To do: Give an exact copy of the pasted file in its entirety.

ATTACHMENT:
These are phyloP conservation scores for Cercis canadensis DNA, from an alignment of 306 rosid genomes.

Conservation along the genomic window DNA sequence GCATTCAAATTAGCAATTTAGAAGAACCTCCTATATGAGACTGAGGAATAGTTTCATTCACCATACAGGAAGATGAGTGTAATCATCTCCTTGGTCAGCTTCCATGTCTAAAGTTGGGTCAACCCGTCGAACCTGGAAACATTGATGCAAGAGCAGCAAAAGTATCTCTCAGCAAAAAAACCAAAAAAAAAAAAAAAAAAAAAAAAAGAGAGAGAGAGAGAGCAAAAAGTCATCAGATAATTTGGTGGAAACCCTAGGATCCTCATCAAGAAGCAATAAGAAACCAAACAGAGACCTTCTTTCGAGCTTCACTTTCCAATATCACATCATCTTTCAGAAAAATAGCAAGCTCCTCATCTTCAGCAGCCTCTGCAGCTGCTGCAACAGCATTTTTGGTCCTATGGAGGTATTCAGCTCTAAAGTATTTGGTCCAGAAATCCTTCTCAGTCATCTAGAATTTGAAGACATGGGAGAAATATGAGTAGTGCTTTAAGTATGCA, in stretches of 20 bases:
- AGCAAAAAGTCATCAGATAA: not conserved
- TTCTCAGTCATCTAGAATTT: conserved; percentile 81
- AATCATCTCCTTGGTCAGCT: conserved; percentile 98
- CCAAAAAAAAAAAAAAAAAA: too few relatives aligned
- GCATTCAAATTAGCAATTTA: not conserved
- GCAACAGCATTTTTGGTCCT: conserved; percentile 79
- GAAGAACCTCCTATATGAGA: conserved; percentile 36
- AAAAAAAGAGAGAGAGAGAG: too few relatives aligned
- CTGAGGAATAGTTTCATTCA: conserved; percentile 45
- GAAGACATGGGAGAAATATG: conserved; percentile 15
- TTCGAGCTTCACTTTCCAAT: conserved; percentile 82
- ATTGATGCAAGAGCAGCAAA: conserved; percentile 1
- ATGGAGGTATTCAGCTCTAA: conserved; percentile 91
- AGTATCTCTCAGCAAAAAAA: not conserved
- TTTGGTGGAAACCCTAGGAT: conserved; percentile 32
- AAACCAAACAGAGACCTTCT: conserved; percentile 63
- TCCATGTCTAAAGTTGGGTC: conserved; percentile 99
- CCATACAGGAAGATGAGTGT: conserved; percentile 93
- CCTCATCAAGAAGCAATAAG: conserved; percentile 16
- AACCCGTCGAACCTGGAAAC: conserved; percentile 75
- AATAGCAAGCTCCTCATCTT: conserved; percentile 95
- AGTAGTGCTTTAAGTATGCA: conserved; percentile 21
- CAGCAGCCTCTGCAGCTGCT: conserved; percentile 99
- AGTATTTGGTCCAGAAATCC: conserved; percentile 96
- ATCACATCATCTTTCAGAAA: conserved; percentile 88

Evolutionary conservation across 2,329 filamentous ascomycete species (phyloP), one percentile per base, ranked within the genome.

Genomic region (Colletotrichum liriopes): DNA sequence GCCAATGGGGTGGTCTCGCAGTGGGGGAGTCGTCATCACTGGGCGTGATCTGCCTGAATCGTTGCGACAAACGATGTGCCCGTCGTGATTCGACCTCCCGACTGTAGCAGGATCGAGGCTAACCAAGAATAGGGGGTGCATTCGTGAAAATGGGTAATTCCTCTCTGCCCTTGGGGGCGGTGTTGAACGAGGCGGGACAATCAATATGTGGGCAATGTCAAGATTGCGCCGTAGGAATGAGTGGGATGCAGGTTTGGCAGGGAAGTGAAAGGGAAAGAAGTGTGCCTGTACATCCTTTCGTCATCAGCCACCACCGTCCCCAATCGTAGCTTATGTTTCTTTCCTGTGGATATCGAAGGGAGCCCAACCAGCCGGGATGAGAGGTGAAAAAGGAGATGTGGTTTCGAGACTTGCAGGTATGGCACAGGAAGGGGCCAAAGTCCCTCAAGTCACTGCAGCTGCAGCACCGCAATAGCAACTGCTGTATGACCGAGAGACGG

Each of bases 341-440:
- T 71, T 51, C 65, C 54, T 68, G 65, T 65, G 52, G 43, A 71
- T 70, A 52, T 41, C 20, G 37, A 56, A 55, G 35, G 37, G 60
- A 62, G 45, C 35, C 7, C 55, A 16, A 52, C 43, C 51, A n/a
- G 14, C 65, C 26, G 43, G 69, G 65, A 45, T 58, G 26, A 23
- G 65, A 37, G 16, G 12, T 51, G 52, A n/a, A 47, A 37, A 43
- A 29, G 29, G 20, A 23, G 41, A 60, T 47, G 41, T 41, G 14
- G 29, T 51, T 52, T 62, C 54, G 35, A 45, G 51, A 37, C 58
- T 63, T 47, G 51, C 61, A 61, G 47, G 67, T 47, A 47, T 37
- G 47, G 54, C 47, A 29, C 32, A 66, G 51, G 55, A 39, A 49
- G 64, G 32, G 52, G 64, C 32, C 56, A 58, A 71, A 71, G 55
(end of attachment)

These are phyloP conservation scores for Cercis canadensis DNA, from an alignment of 306 rosid genomes.

Conservation along the genomic window DNA sequence GCATTCAAATTAGCAATTTAGAAGAACCTCCTATATGAGACTGAGGAATAGTTTCATTCACCATACAGGAAGATGAGTGTAATCATCTCCTTGGTCAGCTTCCATGTCTAAAGTTGGGTCAACCCGTCGAACCTGGAAACATTGATGCAAGAGCAGCAAAAGTATCTCTCAGCAAAAAAACCAAAAAAAAAAAAAAAAAAAAAAAAAGAGAGAGAGAGAGAGCAAAAAGTCATCAGATAATTTGGTGGAAACCCTAGGATCCTCATCAAGAAGCAATAAGAAACCAAACAGAGACCTTCTTTCGAGCTTCACTTTCCAATATCACATCATCTTTCAGAAAAATAGCAAGCTCCTCATCTTCAGCAGCCTCTGCAGCTGCTGCAACAGCATTTTTGGTCCTATGGAGGTATTCAGCTCTAAAGTATTTGGTCCAGAAATCCTTCTCAGTCATCTAGAATTTGAAGACATGGGAGAAATATGAGTAGTGCTTTAAGTATGCA, in stretches of 20 bases:
- AGCAAAAAGTCATCAGATAA: not conserved
- TTCTCAGTCATCTAGAATTT: conserved; percentile 81
- AATCATCTCCTTGGTCAGCT: conserved; percentile 98
- CCAAAAAAAAAAAAAAAAAA: too few relatives aligned
- GCATTCAAATTAGCAATTTA: not conserved
- GCAACAGCATTTTTGGTCCT: conserved; percentile 79
- GAAGAACCTCCTATATGAGA: conserved; percentile 36
- AAAAAAAGAGAGAGAGAGAG: too few relatives aligned
- CTGAGGAATAGTTTCATTCA: conserved; percentile 45
- GAAGACATGGGAGAAATATG: conserved; percentile 15
- TTCGAGCTTCACTTTCCAAT: conserved; percentile 82
- ATTGATGCAAGAGCAGCAAA: conserved; percentile 1
- ATGGAGGTATTCAGCTCTAA: conserved; percentile 91
- AGTATCTCTCAGCAAAAAAA: not conserved
- TTTGGTGGAAACCCTAGGAT: conserved; percentile 32
- AAACCAAACAGAGACCTTCT: conserved; percentile 63
- TCCATGTCTAAAGTTGGGTC: conserved; percentile 99
- CCATACAGGAAGATGAGTGT: conserved; percentile 93
- CCTCATCAAGAAGCAATAAG: conserved; percentile 16
- AACCCGTCGAACCTGGAAAC: conserved; percentile 75
- AATAGCAAGCTCCTCATCTT: conserved; percentile 95
- AGTAGTGCTTTAAGTATGCA: conserved; percentile 21
- CAGCAGCCTCTGCAGCTGCT: conserved; percentile 99
- AGTATTTGGTCCAGAAATCC: conserved; percentile 96
- ATCACATCATCTTTCAGAAA: conserved; percentile 88

Evolutionary conservation across 2,329 filamentous ascomycete species (phyloP), one percentile per base, ranked within the genome.

Genomic region (Colletotrichum liriopes): DNA sequence GCCAATGGGGTGGTCTCGCAGTGGGGGAGTCGTCATCACTGGGCGTGATCTGCCTGAATCGTTGCGACAAACGATGTGCCCGTCGTGATTCGACCTCCCGACTGTAGCAGGATCGAGGCTAACCAAGAATAGGGGGTGCATTCGTGAAAATGGGTAATTCCTCTCTGCCCTTGGGGGCGGTGTTGAACGAGGCGGGACAATCAATATGTGGGCAATGTCAAGATTGCGCCGTAGGAATGAGTGGGATGCAGGTTTGGCAGGGAAGTGAAAGGGAAAGAAGTGTGCCTGTACATCCTTTCGTCATCAGCCACCACCGTCCCCAATCGTAGCTTATGTTTCTTTCCTGTGGATATCGAAGGGAGCCCAACCAGCCGGGATGAGAGGTGAAAAAGGAGATGTGGTTTCGAGACTTGCAGGTATGGCACAGGAAGGGGCCAAAGTCCCTCAAGTCACTGCAGCTGCAGCACCGCAATAGCAACTGCTGTATGACCGAGAGACGG

Each of bases 341-440:
- T 71, T 51, C 65, C 54, T 68, G 65, T 65, G 52, G 43, A 71
- T 70, A 52, T 41, C 20, G 37, A 56, A 55, G 35, G 37, G 60
- A 62, G 45, C 35, C 7, C 55, A 16, A 52, C 43, C 51, A n/a
- G 14, C 65, C 26, G 43, G 69, G 65, A 45, T 58, G 26, A 23
- G 65, A 37, G 16, G 12, T 51, G 52, A n/a, A 47, A 37, A 43
- A 29, G 29, G 20, A 23, G 41, A 60, T 47, G 41, T 41, G 14
- G 29, T 51, T 52, T 62, C 54, G 35, A 45, G 51, A 37, C 58
- T 63, T 47, G 51, C 61, A 61, G 47, G 67, T 47, A 47, T 37
- G 47, G 54, C 47, A 29, C 32, A 66, G 51, G 55, A 39, A 49
- G 64, G 32, G 52, G 64, C 32, C 56, A 58, A 71, A 71, G 55